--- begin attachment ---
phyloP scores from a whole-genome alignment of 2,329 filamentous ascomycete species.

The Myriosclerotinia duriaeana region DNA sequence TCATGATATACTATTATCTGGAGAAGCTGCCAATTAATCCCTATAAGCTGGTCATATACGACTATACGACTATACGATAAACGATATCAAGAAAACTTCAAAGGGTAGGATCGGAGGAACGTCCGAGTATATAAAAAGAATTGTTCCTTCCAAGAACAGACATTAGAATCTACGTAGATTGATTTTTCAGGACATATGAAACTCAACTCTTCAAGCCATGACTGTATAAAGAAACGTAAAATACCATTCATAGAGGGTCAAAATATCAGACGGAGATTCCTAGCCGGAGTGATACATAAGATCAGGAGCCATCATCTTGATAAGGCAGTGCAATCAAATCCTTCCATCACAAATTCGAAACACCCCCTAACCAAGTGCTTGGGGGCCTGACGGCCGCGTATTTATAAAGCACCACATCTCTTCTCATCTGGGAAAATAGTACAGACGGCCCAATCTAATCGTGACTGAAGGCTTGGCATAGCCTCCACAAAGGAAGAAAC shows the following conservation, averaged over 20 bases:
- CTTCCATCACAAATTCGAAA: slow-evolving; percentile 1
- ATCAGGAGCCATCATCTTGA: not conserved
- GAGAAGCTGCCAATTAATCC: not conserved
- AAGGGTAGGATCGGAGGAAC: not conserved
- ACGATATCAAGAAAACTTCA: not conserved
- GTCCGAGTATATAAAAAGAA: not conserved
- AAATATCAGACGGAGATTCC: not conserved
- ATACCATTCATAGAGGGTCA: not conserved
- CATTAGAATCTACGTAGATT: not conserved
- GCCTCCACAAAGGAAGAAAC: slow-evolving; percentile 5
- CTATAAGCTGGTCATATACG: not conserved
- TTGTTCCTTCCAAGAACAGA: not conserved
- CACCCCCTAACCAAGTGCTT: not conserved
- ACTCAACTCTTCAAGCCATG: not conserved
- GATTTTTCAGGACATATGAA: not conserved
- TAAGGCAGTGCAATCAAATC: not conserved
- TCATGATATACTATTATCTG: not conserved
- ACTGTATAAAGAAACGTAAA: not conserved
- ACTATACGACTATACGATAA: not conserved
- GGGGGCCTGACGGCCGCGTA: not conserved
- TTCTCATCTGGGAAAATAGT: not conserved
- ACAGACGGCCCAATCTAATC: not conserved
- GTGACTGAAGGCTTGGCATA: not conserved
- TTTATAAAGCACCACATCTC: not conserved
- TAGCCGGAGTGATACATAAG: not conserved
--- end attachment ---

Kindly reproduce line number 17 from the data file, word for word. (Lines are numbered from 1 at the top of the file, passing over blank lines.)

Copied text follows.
- GATTTTTCAGGACATATGAA: not conserved